Funny stories in under 500 words.

The Mother Lode



George had rigged up a vacant office with a card-table, two chairs, a pot-plant, and a box of tissues. It looked as hopeless as I felt.

“This can’t work, George.”

“Poppycock!” he roared while teasing a tissue to stand proudly in its holder. “Remember, Jack: she’s mad. All you have to do is pretend you’re a therapist. There’s nothing to it: ‘tell me about your childhood’, ‘what’s your dirtiest dream’, blah, blah. Then bring up her mother—she’s sure to spill, and when she does—we’ll be millionaires!”

The light changed. We both turned to watch a shadow darken the office’s frosted-glass door. There was a timid knock.

“That’s her!” George hissed in a monstrous whisper.

Terrified, I checked my watch. “It can’t be! It’s only—”

“She’s mad, remember. Time to her is like silly string. I’ll hide in here!” George started for the little washroom.

“But George—I can’t—I’m not ready—”

I’m not here!” George hissed, pulling the door almost shut.

There came a second knock, even quieter, on the dark frosted-glass.

“Come in,” I croaked, and rushed to take up a seat behind the card-table.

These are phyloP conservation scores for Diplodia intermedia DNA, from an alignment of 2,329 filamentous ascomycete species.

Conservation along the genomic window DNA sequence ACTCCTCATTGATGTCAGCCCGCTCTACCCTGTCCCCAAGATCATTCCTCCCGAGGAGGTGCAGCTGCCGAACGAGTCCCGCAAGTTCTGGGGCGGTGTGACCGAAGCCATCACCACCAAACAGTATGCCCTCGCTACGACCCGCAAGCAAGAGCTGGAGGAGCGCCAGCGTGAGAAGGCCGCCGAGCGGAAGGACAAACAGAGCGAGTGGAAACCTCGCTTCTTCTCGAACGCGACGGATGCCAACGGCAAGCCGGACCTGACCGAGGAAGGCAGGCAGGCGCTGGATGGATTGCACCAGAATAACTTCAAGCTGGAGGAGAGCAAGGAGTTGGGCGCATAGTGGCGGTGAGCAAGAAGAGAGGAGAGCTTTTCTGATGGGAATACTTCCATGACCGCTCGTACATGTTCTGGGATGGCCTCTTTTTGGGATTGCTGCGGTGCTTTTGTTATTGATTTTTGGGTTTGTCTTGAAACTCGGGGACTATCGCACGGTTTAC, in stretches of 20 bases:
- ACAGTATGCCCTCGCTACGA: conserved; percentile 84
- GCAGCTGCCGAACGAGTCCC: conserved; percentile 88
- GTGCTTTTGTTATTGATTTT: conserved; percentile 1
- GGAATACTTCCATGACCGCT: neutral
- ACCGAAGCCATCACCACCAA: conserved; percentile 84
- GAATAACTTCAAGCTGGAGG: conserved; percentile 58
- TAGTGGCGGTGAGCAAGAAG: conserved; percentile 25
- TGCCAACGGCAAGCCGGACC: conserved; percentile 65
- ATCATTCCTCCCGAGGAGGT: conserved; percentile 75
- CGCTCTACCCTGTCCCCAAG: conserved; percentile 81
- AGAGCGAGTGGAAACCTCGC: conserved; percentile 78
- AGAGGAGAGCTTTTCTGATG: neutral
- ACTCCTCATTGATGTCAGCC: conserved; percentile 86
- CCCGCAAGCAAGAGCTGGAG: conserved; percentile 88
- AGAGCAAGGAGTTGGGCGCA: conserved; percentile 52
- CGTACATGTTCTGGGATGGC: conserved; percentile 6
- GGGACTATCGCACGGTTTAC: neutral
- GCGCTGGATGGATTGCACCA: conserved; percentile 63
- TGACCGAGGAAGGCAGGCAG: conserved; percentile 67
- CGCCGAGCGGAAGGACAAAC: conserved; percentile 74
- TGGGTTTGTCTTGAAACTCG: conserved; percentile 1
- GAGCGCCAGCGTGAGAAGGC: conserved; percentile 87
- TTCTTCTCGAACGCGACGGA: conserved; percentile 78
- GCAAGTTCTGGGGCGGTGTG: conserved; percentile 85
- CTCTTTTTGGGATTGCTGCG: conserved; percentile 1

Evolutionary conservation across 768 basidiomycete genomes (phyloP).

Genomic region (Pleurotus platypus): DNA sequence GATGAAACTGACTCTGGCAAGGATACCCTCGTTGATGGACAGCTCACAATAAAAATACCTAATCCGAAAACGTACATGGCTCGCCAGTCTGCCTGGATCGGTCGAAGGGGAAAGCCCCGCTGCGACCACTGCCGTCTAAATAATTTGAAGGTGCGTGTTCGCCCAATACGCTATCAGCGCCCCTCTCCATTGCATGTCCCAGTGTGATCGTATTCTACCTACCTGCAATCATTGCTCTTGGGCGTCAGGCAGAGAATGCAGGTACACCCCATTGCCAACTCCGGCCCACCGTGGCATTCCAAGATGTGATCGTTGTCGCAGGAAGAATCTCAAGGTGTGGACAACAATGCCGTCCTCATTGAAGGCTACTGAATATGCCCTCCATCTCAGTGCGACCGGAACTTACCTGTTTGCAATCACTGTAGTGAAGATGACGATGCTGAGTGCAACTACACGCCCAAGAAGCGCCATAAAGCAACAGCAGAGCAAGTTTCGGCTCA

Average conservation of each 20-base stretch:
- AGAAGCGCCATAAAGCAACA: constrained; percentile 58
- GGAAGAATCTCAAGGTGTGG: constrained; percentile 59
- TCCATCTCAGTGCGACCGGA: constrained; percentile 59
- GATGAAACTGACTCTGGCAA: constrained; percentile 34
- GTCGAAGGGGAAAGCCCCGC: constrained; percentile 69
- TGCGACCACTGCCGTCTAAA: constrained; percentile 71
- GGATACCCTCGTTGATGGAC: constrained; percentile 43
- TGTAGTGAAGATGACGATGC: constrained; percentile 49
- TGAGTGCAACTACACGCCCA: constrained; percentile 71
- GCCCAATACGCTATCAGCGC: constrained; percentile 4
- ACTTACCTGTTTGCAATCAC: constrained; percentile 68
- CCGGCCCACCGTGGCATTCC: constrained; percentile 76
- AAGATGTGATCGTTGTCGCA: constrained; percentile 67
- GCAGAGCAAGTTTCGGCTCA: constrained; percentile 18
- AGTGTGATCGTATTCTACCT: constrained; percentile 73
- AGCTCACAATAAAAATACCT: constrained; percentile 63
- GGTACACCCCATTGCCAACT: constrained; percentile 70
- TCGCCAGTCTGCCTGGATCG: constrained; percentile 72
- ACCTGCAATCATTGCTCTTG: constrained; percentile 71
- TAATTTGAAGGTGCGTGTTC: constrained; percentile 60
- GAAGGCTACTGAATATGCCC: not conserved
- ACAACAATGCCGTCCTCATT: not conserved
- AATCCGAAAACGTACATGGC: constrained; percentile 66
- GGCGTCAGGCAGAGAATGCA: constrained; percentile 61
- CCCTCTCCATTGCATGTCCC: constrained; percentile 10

The door slowly opened. I could only stare. It was the biggest woman I’d ever seen, dressed in floral.

That’s Louise!” George hissed from the washroom.

“Shut up!” I spat over my shoulder.

“Sorry,” the big woman said, and started to leave.

“No, no—not you, Louise!”

She paused, looking at me worriedly.

“I was talking into my Dictaphone,” I ran on desperately, “about another patient.” She wasn’t convinced. “I…it’s a form of shock therapy—a patient tells me they don’t like their mother and I tell them to ‘SHUT UP!’—it helps to jolt loose any repressed memories…”

She came in doubtfully. “Doctor, I don’t know if it’s me, but… I can’t see your Dictaphone.”

“No, no, that’s fine—size isn’t everything. As Sigmund Freud once said: for God’s sake leave the cigar alone for five minutes… ha ha…”

Angrily from the washroom: “Tell her the Dictaphone is in the box of tissues, idiot!”

“Forget the Dictaphone, moron!” I snapped.

“Oh I will, I promise!” said Louise, upset. “Will that help, do you think?”

“Oh, sure to. Now please, Louise, take a seat.”

“Before we start,” the big woman said, “I, um, just need to use the bathroom.”

She can’t,” George hissed. “I’m in here!

“I know that!”

Louise was shocked. “You can tell that I need to…?” An angry flush darkened her big cheeks.

“Louise,” I said, gripping the card-table. “Wanting to go to the toilet is a very common fixation. It usually means a person has a desire to talk about their mother, to bring the sordid past into the open.”

She glared at me with a face like thunder… but, gradually, almost magically (although not quite inaudibly), her darkened visage faded and cleared to a blissfully serene smile. “Thank-you, doctor,” she said, stepping carefully to the door, “you’ve been a wonderful help.”

This story was written by Jack Tilley. Jack Tilley works in a chicken hatchery where the eggs are warm and the chickens always in a hurry.




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